• Centralize your customer processes in your customer community environment. In most customer communities, there is a lack of incentive for your customer base to use your community. Different customer processes are scattered outside of the community environment because SaaS brands struggle to centralize the interactions of their customers with their brand. Centralizing your customer processes in your community environment delivers direct incentives for your users to adopt your community and to consistently come back. For example, as long as your users are used to accessing direct support outside of your community, you are making it harder for yourself to drive adoption of your community. Once in the community, it will also be harder to keep them engaged and incentivized to come back to the community. This results in less engagement, and therefore less self-support through the community and more unnecessary support tickets and support costs. By combining your direct support channel with your community, your users always have to go to your community to get some type of support. This drives adoption of the community under your users in the first place and ensures that your users will come back to the community. Here are the customer processes that you should centralize or at least integrate into your community environment to drive engagement from your users and members: Direct support, Customer onboarding, Product feedback loops & Product communication, Knowledge base, Help center (and other resources such as blogs, academy, etc.), Courses, and as much other customer communication touch points as possible (e.g. product announcements, feature releases, surveys,etc.). I can hear you think, “it is almost impossible to make those processes solely available through the community”. You do not have to directly make them only accessible through the community, you can easily start by making sure that they are also accessible through the community. For example; If you have an existing knowledge base or help center, link those individual articles in your community. This way those articles will become searchable from your community, members are able to discuss, comment or ask questions on specific articles in your community and they will still read the article in its existing environment. It is about making your customer community the starting point for every interaction that a customer has with the brand. You should engage your users by centralizing your customer processes where it benefits customer retention and support costs most.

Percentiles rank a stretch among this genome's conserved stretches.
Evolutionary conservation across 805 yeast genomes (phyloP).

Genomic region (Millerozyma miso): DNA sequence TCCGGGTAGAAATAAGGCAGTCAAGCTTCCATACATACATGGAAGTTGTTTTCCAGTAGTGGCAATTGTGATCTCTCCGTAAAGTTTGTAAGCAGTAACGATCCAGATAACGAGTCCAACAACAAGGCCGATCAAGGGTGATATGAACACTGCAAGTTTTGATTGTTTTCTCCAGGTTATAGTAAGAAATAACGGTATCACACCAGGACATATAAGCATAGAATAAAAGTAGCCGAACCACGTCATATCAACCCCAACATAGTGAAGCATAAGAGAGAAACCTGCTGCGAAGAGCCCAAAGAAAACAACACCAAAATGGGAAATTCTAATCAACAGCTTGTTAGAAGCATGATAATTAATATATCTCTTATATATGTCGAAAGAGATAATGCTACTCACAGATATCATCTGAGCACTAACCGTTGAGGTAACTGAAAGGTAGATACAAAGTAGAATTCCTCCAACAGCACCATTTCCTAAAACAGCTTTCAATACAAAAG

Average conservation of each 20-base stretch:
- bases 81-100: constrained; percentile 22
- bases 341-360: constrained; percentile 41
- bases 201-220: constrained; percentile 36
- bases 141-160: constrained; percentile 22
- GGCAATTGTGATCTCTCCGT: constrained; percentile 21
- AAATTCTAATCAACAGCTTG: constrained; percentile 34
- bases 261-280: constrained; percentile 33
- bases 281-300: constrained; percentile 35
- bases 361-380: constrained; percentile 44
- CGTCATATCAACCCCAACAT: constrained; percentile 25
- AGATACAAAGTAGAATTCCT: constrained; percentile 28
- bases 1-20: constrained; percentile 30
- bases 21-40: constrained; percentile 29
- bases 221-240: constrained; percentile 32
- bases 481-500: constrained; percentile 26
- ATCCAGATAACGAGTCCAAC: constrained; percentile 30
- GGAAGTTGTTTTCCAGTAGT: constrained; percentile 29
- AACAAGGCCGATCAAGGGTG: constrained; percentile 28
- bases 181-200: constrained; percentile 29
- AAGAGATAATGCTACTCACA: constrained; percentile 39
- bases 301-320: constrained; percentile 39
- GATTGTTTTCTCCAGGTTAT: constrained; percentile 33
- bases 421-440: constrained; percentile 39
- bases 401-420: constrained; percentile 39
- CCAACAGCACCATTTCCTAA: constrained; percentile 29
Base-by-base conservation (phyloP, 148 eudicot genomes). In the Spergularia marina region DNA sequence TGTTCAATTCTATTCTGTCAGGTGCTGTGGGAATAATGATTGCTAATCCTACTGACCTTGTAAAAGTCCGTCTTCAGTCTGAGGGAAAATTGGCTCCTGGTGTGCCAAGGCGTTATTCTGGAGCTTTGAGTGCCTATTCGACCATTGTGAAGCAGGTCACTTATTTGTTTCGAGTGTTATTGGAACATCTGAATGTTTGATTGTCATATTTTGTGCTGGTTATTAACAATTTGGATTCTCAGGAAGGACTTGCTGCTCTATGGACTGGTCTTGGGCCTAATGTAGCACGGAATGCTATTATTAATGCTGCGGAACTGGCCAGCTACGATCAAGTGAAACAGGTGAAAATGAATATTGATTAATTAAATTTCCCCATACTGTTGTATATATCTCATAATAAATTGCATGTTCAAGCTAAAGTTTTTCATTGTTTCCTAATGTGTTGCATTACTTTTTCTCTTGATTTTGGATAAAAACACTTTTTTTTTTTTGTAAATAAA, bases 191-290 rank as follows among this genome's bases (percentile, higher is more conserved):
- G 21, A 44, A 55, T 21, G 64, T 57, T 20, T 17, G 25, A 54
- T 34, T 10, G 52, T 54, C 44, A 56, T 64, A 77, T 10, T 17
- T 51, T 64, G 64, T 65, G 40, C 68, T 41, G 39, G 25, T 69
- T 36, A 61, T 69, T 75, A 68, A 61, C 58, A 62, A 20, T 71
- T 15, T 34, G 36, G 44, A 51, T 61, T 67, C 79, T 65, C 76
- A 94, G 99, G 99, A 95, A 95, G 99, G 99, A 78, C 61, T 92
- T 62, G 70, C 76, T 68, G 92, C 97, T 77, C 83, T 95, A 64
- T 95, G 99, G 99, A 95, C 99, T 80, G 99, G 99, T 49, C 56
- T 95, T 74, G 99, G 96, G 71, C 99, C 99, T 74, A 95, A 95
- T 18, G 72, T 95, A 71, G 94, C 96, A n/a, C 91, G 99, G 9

• Direct message and nurture your super users. As a community manager, you should be in direct one-on-one contact with your super users. This enables you to better understand what drives them to be so active in your community, to give them personal kudos for their contributions and ask them to get involved in a specific channel/subgroup/area of your community that is lacking activity and interaction. By the way, this also further connects these super users to the brand (you and the company).